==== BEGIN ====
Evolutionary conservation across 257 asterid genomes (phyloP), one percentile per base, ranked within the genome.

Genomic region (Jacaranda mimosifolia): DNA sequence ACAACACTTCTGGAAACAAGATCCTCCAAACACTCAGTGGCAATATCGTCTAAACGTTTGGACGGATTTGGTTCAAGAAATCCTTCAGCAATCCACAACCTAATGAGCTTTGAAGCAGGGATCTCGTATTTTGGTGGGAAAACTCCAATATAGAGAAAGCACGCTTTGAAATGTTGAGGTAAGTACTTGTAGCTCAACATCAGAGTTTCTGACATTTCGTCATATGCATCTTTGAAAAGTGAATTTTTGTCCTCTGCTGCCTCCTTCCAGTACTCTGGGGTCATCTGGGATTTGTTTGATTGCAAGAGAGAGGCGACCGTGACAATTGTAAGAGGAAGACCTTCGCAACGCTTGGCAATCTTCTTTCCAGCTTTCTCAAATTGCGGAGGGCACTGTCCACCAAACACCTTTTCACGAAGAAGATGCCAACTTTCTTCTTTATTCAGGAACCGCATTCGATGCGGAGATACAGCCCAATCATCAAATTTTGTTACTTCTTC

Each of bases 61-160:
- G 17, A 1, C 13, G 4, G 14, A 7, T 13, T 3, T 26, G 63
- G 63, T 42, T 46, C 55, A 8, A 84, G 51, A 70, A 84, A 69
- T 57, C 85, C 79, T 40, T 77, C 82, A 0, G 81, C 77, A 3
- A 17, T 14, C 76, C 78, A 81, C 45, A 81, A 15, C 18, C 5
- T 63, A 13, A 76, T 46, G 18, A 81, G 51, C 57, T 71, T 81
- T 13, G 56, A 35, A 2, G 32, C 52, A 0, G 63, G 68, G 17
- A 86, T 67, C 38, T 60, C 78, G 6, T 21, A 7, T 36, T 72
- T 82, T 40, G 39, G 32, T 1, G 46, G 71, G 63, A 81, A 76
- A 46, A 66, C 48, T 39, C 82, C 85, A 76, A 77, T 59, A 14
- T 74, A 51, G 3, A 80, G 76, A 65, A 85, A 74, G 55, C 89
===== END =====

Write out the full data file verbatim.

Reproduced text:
Evolutionary conservation across 257 asterid genomes (phyloP), one percentile per base, ranked within the genome.

Genomic region (Jacaranda mimosifolia): DNA sequence ACAACACTTCTGGAAACAAGATCCTCCAAACACTCAGTGGCAATATCGTCTAAACGTTTGGACGGATTTGGTTCAAGAAATCCTTCAGCAATCCACAACCTAATGAGCTTTGAAGCAGGGATCTCGTATTTTGGTGGGAAAACTCCAATATAGAGAAAGCACGCTTTGAAATGTTGAGGTAAGTACTTGTAGCTCAACATCAGAGTTTCTGACATTTCGTCATATGCATCTTTGAAAAGTGAATTTTTGTCCTCTGCTGCCTCCTTCCAGTACTCTGGGGTCATCTGGGATTTGTTTGATTGCAAGAGAGAGGCGACCGTGACAATTGTAAGAGGAAGACCTTCGCAACGCTTGGCAATCTTCTTTCCAGCTTTCTCAAATTGCGGAGGGCACTGTCCACCAAACACCTTTTCACGAAGAAGATGCCAACTTTCTTCTTTATTCAGGAACCGCATTCGATGCGGAGATACAGCCCAATCATCAAATTTTGTTACTTCTTC

Each of bases 61-160:
- G 17, A 1, C 13, G 4, G 14, A 7, T 13, T 3, T 26, G 63
- G 63, T 42, T 46, C 55, A 8, A 84, G 51, A 70, A 84, A 69
- T 57, C 85, C 79, T 40, T 77, C 82, A 0, G 81, C 77, A 3
- A 17, T 14, C 76, C 78, A 81, C 45, A 81, A 15, C 18, C 5
- T 63, A 13, A 76, T 46, G 18, A 81, G 51, C 57, T 71, T 81
- T 13, G 56, A 35, A 2, G 32, C 52, A 0, G 63, G 68, G 17
- A 86, T 67, C 38, T 60, C 78, G 6, T 21, A 7, T 36, T 72
- T 82, T 40, G 39, G 32, T 1, G 46, G 71, G 63, A 81, A 76
- A 46, A 66, C 48, T 39, C 82, C 85, A 76, A 77, T 59, A 14
- T 74, A 51, G 3, A 80, G 76, A 65, A 85, A 74, G 55, C 89